The Citrus County Property Appraiser’s Office has contracted with Tax Management Associates (TMA), to audit all properties with homestead exemption in Citrus County to discover the existence of any potential homestead exemption fraud. The process started last summer when the Property Appraiser began reviewing the possibility of conducting the audit which required approval from the county’s seven taxing authorities. All seven, including the county commission, school board, cities and mosquito control board, have since given their support to proceed. The audit will commence early in 2019.
A homestead exemption, allowed by state law, permits a reduction in property taxes and is available to every Florida resident who owns and resides on real property and makes that property their permanent residence as of January 1 of the year in which the homestead exemption is granted. The homestead exemption allows up to $50,000 of the property’s assessed value to be exempted from taxation. Based on current tax rates, the $50,000 homestead exemption is worth about $600 in county taxes, almost $1,000 in Inverness taxes and $800 in Crystal River.
The Property Appraiser’s office has always investigated the validity of homestead exemptions returning thousands of dollars each year, but its research is mostly limited to local and Florida state-agency resources. The Property Appraiser chose TMA based on results achieved in other counties and the company’s analytic ability to gather data across state lines. The company also performs their initial analysis without receiving any confidential data of Citrus County taxpayers. The current working tax roll has in excess of 46,000 homes with a homestead exemption. TMA will enable a massive audit of all existing homestead exemptions. The company’s staff will handle all investigative efforts, documentation, and correspondence with residents to identify properties improperly receiving exemptions and then return defensible findings back to the Property Appraiser’s office.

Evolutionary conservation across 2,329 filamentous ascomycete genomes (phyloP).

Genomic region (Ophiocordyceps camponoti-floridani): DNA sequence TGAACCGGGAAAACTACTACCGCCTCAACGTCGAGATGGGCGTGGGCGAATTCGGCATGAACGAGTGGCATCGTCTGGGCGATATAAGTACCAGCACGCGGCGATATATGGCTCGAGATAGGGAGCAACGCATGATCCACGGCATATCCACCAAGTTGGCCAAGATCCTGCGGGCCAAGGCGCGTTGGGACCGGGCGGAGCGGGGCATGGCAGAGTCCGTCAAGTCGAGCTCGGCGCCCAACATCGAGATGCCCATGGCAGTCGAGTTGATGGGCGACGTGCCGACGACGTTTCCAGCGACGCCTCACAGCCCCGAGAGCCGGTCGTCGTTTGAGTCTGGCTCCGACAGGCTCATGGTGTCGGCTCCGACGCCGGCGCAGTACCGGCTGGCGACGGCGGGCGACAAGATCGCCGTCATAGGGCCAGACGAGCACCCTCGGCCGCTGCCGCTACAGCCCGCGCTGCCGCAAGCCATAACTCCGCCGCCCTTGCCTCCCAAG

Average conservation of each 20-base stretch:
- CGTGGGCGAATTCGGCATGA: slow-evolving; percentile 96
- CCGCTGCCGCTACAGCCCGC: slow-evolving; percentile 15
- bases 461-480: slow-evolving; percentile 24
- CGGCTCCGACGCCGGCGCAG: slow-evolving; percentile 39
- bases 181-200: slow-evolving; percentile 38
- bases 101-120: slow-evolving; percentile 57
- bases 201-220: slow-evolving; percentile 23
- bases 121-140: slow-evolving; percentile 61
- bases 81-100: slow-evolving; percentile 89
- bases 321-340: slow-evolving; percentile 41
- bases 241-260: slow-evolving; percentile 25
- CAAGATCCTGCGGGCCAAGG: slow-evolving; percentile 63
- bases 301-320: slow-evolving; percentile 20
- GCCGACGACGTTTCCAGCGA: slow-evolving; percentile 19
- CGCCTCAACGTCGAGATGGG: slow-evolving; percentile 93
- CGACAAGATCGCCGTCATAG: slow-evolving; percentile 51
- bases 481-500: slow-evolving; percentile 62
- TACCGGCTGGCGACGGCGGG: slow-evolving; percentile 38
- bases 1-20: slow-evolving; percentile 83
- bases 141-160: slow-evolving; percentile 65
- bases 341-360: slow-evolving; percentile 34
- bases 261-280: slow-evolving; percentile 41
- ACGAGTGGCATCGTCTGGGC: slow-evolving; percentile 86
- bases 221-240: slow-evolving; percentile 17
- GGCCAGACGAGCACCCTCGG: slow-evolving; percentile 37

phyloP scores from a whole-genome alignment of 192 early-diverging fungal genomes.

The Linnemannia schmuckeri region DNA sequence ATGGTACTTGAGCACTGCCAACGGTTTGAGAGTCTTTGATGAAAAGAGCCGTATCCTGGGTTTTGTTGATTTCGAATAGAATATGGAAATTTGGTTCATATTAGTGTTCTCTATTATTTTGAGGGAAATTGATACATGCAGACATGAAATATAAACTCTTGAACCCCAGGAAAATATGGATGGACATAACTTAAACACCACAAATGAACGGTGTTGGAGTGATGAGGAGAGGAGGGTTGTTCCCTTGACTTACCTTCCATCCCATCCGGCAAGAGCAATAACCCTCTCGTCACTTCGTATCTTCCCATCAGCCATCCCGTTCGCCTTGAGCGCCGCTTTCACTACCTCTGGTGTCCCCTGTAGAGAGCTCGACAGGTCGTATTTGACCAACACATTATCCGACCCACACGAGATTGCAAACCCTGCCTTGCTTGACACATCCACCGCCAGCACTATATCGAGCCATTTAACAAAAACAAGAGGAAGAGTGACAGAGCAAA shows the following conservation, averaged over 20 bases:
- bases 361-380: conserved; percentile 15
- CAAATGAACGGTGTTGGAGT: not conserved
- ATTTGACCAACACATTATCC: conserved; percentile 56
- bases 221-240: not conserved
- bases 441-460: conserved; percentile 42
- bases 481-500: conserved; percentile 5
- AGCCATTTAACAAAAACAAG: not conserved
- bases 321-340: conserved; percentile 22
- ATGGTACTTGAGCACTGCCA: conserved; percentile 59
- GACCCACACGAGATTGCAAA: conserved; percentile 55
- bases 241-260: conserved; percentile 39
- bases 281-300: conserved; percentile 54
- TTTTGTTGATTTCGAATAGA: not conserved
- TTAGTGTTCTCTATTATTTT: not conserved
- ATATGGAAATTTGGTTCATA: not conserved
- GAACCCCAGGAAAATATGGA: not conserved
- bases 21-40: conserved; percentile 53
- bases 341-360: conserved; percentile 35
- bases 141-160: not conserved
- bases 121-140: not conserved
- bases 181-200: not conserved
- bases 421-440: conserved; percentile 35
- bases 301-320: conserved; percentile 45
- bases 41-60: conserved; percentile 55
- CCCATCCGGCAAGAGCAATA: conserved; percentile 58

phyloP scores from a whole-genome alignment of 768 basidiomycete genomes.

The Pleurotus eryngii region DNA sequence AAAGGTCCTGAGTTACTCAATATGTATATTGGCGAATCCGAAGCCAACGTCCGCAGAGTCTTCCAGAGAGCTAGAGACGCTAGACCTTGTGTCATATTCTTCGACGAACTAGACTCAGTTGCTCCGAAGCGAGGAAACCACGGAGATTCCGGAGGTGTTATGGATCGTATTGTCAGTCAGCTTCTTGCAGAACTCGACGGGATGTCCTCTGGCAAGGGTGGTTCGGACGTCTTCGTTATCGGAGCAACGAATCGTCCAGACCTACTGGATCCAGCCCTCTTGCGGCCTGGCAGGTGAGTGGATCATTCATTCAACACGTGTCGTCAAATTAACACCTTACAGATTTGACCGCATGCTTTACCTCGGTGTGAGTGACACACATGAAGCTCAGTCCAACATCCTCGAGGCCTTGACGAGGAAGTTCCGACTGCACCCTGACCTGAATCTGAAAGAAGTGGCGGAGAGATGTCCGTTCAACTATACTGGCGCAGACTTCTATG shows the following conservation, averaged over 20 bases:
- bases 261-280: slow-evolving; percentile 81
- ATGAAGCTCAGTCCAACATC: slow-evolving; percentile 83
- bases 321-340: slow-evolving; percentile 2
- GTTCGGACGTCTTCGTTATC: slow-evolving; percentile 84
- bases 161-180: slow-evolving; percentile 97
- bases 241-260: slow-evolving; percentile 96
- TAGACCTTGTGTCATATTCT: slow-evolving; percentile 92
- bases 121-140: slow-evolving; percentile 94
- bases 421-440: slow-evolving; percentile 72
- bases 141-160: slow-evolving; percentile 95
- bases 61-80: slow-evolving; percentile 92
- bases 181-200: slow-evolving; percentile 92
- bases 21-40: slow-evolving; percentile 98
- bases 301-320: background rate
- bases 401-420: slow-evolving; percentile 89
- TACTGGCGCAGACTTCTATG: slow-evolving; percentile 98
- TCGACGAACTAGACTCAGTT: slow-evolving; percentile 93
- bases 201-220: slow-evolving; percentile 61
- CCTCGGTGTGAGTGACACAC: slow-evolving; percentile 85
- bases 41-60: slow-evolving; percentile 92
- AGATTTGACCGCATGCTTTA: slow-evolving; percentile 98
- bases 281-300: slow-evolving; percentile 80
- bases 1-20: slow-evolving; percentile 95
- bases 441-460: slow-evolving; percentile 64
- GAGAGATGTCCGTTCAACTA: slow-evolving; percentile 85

TMA, which is based out of Charlotte, North Carolina, will not charge any up-front fees to research whether homestead exemptions are legitimate. Existing taxpayers will not bear any cost for this audit. Instead, the company will receive 30 percent from any back taxes and penalties paid by the property-owners discovered receiving homestead exemptions for which they were not entitled. The remaining 70 percent will go to the taxing authorities. Without discovery of these undeserved homesteads the taxing authority would receive none of these funds.
The company has already performed such audits in four other Florida counties – Brevard, Duval, Pinellas and Sarasota – and has done similar projects in five other states. TMA, through a partnership with Lexis Nexis, is able to crosscheck homeowners with other states to find out if they have exemptions elsewhere or otherwise do not qualify for a homestead exemption.
Additional Homestead Exemption information is available on our website at www.citruspa.org.